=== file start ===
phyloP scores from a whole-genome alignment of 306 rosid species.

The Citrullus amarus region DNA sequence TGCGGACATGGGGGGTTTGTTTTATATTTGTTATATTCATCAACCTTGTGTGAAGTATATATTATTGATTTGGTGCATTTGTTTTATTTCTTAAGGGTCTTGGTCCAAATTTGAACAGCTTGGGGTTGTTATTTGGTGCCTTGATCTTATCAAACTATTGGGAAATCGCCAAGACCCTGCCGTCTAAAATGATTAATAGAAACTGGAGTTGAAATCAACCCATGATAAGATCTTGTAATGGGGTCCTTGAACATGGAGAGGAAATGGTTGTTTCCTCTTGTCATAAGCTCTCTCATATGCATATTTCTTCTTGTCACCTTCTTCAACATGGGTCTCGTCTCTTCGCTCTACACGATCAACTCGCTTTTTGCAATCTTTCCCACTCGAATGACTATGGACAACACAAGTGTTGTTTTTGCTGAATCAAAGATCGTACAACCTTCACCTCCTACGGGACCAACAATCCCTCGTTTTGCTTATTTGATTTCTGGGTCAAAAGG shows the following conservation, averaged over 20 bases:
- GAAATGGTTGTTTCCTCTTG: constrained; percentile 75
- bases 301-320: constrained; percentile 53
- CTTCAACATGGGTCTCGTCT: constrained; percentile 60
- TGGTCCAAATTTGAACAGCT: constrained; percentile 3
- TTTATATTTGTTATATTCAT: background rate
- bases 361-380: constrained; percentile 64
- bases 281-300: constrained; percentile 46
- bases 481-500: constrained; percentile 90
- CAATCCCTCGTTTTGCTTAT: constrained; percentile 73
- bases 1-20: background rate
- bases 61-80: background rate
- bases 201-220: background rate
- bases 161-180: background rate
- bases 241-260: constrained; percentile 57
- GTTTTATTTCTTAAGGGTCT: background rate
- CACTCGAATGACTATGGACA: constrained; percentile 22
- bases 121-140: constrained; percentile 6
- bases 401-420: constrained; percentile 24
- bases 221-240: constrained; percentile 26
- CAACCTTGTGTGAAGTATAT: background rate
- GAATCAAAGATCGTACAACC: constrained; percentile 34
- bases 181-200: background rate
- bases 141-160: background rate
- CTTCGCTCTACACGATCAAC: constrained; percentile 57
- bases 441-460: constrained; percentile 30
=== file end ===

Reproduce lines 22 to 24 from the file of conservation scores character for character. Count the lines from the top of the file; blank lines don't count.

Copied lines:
- CAACCTTGTGTGAAGTATAT: background rate
- GAATCAAAGATCGTACAACC: constrained; percentile 34
- bases 181-200: background rate